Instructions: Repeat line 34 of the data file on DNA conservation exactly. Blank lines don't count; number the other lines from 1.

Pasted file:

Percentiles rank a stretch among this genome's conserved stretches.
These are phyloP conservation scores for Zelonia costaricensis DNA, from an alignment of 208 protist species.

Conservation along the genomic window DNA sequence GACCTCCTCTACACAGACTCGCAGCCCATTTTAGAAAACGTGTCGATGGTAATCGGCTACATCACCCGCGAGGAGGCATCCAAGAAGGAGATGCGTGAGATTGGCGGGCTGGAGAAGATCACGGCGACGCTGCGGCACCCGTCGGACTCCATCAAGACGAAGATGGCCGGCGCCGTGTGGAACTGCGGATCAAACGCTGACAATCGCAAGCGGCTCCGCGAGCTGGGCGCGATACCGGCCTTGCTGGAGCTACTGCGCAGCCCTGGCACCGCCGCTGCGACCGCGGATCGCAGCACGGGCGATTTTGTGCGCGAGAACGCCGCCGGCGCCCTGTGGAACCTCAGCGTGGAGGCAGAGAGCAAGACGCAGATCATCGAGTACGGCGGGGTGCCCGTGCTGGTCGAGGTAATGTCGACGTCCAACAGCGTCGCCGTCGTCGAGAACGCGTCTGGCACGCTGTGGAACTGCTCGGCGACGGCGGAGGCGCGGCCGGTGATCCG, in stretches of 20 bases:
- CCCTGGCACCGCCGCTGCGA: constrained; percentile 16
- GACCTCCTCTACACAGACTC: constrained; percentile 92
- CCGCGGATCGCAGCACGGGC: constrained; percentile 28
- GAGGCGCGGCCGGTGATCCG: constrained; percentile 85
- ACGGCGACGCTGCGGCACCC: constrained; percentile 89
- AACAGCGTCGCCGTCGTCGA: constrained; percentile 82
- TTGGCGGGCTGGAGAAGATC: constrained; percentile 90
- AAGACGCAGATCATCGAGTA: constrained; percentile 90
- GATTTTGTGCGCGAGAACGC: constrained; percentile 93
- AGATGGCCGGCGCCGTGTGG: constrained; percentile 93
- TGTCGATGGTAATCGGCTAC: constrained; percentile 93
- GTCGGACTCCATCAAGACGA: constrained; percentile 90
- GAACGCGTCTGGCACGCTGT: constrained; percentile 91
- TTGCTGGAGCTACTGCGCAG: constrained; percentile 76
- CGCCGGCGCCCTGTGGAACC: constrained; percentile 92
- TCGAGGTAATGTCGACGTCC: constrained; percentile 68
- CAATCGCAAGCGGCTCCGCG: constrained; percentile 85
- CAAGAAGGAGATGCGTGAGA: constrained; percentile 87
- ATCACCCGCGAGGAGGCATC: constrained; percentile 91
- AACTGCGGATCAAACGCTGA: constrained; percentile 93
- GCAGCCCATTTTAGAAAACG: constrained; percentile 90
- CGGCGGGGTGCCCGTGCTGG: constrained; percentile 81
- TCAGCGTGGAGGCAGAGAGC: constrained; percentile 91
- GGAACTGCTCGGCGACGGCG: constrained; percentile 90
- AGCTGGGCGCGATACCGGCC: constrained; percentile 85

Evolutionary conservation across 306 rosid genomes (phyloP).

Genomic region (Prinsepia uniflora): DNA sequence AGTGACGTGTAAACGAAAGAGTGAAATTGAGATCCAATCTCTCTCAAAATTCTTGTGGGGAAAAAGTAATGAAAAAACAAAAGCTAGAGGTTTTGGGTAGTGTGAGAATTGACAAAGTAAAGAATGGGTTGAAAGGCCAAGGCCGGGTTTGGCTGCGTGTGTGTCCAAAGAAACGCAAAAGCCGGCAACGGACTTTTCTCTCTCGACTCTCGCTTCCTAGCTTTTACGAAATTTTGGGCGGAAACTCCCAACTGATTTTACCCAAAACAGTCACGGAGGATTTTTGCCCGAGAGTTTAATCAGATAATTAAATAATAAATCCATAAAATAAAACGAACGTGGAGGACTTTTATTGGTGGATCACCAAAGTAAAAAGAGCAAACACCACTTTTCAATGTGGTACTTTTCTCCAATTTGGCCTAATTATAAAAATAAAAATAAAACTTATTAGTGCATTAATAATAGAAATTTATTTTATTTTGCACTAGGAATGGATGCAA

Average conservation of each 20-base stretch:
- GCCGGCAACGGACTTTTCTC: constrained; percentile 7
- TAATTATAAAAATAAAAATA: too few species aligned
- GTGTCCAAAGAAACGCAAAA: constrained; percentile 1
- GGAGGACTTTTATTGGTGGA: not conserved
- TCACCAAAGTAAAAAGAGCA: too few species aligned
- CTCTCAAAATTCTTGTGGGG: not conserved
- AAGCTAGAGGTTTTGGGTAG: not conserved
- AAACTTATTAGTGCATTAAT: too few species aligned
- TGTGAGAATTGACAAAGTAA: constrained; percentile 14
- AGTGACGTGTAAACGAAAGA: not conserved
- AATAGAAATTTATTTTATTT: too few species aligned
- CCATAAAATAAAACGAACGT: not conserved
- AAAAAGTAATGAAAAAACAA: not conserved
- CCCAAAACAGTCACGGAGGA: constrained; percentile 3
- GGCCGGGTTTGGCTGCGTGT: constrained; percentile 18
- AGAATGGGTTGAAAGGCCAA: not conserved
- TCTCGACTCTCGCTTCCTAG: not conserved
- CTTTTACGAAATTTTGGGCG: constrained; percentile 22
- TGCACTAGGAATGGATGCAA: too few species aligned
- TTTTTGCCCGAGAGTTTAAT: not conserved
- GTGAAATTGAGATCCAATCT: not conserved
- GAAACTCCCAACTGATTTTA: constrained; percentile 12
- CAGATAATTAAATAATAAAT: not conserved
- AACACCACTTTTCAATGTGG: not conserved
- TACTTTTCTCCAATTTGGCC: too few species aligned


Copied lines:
- GTGTCCAAAGAAACGCAAAA: constrained; percentile 1